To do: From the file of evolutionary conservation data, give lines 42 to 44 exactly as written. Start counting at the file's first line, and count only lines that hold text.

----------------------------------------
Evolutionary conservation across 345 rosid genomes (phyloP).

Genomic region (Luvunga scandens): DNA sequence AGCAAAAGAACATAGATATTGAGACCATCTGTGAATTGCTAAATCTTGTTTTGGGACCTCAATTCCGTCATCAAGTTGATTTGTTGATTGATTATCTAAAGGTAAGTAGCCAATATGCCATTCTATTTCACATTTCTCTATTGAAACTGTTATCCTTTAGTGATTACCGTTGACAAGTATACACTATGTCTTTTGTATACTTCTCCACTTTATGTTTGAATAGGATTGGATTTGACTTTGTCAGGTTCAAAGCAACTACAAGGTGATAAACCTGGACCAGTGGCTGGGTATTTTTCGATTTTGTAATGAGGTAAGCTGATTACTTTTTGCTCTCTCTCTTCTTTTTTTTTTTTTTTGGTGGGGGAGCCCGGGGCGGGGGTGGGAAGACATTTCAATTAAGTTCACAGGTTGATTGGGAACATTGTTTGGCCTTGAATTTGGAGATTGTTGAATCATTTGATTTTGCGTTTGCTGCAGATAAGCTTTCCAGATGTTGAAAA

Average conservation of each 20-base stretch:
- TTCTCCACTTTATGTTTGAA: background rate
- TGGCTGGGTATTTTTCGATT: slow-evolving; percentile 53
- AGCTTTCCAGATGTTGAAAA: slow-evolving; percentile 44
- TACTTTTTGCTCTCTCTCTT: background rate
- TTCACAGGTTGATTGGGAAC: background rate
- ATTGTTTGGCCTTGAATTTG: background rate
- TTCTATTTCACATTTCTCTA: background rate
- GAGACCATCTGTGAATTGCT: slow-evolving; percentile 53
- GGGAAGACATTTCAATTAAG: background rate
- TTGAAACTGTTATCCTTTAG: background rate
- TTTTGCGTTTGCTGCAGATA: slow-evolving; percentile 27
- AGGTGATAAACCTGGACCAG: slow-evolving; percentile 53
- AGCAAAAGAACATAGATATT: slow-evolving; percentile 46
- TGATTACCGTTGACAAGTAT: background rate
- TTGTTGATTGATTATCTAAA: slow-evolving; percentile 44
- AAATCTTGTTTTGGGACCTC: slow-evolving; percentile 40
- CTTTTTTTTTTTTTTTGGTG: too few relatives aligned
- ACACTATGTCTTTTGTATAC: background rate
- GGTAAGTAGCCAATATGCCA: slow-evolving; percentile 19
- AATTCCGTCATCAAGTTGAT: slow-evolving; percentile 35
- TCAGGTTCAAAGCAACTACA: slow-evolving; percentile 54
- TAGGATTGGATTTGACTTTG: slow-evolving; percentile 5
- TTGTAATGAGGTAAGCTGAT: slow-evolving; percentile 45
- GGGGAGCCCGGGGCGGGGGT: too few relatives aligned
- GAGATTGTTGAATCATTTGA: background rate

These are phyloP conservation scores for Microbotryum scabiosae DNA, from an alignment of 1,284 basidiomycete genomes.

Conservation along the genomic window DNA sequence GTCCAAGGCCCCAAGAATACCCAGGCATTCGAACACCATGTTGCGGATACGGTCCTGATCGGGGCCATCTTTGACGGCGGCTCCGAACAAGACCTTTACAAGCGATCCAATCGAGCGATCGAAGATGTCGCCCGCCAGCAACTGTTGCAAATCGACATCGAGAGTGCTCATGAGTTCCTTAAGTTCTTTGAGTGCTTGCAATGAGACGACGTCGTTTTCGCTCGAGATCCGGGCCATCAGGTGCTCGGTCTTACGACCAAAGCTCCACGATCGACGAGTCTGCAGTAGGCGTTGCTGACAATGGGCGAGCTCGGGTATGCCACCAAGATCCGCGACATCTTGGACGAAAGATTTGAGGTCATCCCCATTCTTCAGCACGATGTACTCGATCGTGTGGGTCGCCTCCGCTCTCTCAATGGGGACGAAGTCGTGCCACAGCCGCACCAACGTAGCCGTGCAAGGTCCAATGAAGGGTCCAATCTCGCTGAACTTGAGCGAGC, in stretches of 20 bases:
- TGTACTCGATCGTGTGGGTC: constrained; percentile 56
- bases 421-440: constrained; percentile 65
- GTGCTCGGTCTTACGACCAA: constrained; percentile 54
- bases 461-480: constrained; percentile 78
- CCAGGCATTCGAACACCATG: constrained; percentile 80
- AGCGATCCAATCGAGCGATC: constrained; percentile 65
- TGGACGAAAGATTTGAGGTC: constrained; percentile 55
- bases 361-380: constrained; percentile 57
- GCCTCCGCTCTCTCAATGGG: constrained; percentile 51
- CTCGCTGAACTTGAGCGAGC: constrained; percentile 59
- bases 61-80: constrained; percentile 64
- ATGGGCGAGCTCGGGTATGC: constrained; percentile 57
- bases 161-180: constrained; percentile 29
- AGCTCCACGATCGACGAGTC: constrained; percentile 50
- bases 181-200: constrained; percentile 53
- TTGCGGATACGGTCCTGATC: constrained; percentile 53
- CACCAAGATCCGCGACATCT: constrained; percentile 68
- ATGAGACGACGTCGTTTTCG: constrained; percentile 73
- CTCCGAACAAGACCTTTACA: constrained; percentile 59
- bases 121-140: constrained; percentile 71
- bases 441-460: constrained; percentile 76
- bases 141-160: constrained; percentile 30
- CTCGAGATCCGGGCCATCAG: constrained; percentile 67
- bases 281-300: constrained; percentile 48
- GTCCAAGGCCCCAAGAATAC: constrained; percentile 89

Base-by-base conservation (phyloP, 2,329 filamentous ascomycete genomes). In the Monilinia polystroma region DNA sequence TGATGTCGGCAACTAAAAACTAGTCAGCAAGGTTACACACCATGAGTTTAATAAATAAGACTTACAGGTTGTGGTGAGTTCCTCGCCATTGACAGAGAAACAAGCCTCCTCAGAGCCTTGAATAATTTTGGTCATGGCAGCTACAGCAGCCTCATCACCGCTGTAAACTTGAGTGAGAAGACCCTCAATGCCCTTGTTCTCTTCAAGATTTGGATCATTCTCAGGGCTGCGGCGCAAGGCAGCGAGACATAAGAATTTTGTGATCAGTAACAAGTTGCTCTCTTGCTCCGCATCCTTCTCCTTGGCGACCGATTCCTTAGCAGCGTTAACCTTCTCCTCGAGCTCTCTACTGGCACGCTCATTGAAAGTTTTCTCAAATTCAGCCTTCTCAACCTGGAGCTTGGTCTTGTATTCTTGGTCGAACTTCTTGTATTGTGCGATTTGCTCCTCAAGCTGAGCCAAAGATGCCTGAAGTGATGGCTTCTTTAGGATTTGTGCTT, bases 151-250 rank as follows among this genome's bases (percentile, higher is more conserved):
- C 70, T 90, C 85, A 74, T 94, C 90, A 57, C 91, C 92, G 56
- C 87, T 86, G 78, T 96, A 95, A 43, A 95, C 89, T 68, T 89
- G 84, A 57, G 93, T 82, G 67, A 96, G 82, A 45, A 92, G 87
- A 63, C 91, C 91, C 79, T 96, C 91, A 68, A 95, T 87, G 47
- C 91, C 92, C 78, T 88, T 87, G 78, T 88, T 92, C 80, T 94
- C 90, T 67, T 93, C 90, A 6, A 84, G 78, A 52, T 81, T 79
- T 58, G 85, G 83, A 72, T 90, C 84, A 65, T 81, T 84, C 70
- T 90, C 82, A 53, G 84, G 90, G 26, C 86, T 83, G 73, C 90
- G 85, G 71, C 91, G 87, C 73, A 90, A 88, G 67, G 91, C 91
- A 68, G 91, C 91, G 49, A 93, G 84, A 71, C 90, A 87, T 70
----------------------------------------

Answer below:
- ATGGGCGAGCTCGGGTATGC: constrained; percentile 57
- bases 161-180: constrained; percentile 29
- AGCTCCACGATCGACGAGTC: constrained; percentile 50